“Shadow Hawk Takes Flight”
Written by Scott Buck
Directed by John Dahl
Joy’s doubts over dismissing the alleged Danny Rand are growing, but Ward’s aren’t. Danny is still strapped to a bed in a psych ward, where his story about K’un-Lun just makes him sound crazy. Colleen gets jumped by several karate kids, and it turns out this is a training exercise for them, which they pretty much failed because she spotted them. Danny wants to escape but the drugs are making it hard to tap into his chi. He manages to call Colleen to get her help, but she’s still leery of him. Harold is having Ward spy on Danny to find out if he really is Danny, and now this involves seeing who this Colleen person is. Ward visits Colleen and tries to bribe her to help him paint Danny as a dangerous lunatic. Danny snaps when the doctor persists in not believing him, and Harold is watching it all through camera feeds. Based on the details Danny has mentioned, the doctor is starting to wonder if Danny might really be who he says he is. Harold visits Danny while he’s heavily drugged and tries to pry information out of him. Danny reveals he is the Immortal Iron Fist, sworn enemy of the Hand. Harold is very intrigued. When he gets back to the penthouse, there’s a message on the outside of one of the windows, from the Hand. They know he left. Joy comes up with a clever way to test Danny to find out if he’s really Danny, involving sorting M&Ms the way they used to. Aww. Colleen visits Danny after getting a second visit from Ward, and Danny sends her to Joy with the M&Ms. Joy is convinced. Ward refuses to be. The doctor quizzes Danny on his Danny trivia, which he of course passes. The doctor is convinced. However, he’s not sure that means he isn’t crazy, because all this chi/K’un-Lun/Iron Fist stuff is really weird. Ward is super annoyed that Harold now wants to keep Danny safe (he was hoping he wanted to put a hit out on him). Ward makes a call, and Danny gets put into a straight jacket, then tossed in a room with a bunch of the patients he ticked off during his stay, who start beating him with sticks. This turns out to be a mistake, because getting beaten with sticks was part of his training in K’un-Lun, and it enables him to focus through the drugs and summon the Iron Fist. Finally! Using his glowing fist, he busts out of the building by punching the reinforced steel door right out, frame and all. YES.
I kind of wish the whole “nobody believes he’s really Danny” thing had been compressed into a single episode. It feels a bit like stalling to have it take so long. Same with waiting until the end of episode two for him to actually use his cool power. Matt, Luke, and Jessica were all using theirs in the first episodes of their shows, and they only *talked* about their powers after we already got the cool demonstration. Show, don’t tell, guys. That being said, a lot of the other stuff going on is still interesting, and the wait to see what this Iron Fist thing can do does make the payoff pretty good. I like the way Danny gradually wins Colleen and Joy over. I’m very glad there’s a clear connection between the Hand and the corporate shenanigans storyline. It would’ve been nice if Harold wasn’t so transparently a villain. They could have painted him a bit more like a prisoner and a bit less like a selfish, controlling tool. It’s hard to believe Ward has allowed himself to be under Harold’s thumb and the keeper of his secret for so many years when he behaves this way.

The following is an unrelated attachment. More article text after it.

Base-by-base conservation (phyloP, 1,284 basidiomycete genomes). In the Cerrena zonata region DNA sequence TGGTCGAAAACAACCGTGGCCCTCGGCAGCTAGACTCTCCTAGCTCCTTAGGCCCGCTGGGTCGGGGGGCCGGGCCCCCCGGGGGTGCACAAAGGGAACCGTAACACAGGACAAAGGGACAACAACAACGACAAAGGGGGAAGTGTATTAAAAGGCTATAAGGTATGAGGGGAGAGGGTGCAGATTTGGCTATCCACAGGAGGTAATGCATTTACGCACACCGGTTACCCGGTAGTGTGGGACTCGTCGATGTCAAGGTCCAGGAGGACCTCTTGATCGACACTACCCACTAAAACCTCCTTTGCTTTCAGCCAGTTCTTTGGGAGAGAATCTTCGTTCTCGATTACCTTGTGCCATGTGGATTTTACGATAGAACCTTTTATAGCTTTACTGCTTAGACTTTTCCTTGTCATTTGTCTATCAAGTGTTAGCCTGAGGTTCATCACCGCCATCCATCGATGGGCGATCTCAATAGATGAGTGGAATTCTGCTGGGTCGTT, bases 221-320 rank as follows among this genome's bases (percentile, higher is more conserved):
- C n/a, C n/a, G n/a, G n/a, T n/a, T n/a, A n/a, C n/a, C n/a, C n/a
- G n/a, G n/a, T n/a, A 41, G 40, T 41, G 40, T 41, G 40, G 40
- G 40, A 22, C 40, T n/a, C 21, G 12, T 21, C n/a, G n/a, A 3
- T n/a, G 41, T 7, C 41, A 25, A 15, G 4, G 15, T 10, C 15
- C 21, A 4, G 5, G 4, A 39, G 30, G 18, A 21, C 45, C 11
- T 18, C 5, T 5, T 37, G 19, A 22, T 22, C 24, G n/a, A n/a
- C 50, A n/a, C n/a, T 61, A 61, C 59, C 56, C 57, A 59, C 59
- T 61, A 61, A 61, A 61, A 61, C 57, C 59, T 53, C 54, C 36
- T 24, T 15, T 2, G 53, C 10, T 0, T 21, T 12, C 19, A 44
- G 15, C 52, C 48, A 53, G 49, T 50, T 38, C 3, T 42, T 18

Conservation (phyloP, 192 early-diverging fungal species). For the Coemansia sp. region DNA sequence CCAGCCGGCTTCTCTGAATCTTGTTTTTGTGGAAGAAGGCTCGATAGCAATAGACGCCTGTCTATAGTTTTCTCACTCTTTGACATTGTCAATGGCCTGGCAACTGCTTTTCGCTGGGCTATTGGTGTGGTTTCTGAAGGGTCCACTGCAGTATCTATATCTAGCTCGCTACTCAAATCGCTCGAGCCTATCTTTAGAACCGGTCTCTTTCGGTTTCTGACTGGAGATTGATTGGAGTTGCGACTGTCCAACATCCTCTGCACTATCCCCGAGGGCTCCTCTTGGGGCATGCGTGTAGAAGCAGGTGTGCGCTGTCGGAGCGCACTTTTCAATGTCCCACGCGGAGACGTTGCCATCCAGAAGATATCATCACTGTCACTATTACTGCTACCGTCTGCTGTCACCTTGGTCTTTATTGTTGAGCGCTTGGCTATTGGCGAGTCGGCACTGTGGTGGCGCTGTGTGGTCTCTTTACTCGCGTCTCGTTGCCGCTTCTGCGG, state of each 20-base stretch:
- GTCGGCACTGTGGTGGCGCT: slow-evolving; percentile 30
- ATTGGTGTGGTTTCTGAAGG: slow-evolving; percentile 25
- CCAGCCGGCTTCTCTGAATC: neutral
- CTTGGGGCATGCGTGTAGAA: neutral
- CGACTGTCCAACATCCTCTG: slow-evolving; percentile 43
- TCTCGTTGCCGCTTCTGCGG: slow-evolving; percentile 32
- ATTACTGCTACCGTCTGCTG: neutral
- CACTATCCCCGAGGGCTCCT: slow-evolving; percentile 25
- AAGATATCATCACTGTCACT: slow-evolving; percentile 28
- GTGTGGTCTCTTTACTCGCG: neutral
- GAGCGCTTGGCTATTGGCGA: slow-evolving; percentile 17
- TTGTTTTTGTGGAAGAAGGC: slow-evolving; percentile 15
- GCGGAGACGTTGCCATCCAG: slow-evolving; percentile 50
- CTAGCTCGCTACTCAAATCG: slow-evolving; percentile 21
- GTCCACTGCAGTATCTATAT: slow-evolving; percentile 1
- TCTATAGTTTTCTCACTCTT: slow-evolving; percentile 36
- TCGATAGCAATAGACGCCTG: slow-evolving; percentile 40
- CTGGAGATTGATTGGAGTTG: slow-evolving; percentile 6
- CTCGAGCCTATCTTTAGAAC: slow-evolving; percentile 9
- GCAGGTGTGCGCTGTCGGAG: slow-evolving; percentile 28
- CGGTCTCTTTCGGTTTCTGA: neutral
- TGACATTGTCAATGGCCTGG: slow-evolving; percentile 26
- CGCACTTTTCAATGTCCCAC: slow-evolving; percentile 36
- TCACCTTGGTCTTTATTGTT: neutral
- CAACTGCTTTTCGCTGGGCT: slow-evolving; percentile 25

Things I Liked
Things I Didn’t
Danny is basically still a ten-year-old in a lot of significant ways. He knows how to be an adult in K’un-Lun (except that he did kinda bail on his responsibilities there at the first possible opportunity, so maybe not), but he has the innocence and naïveté of a child, which leaves him very vulnerable in the billionaire corporate shenanigans side of the plot. So far, this is more endearing than it is frustrating. I like his earnestness a lot, and I like that his Buddhist philosophy and meditation doesn’t prevent him from snapping when he gets super frustrated with everyone not believing him.
So, knowing the twist about Colleen already (if you don’t know it, why are you reading this?), I really have to wonder about her attack scenario training exercise. The kids weren’t defending themselves in the mock attack, they were ganging up on a lone fighter, trying to take her by surprise. She says they’re learning how to “perform in the real world,” which presumably means she’s specifically training them to be more assassins for the Hand. How does she believe they’re the good guys? What positive use does she imagine these skills will be put to? In spite of her unsettling training exercise, she clearly has a strong moral code, because she reacts to Ward’s bribe by trusting Danny more. Danny is merely eccentric, but she can tell Ward is a snake.
Is Ward deliberately modeled after Donald Trump Jr., or was that just a creepy accident? (And Joy isn’t a bad Ivanka copy either.) That might be contributing to my dislike, but it’s certainly a good visual shorthand to get us to understand that this is a guy who grew up rich and has always been under a lot of pressure and expectations from his father.
Definitely liking Joy more now. She genuinely missed Danny and is happy he’s alive. Whatever trouble it’ll cause for her company is a secondary concern. I get the impression she doesn’t have many friends, so having Danny back is especially wonderful. Poor girl. (Well, ungodly rich girl, but you get it.)
The Watcher's Diary
In this blog, I'll be reviewing, analyzing, and generally fangirling over excellent television. Exhibit A: the Whedonverse.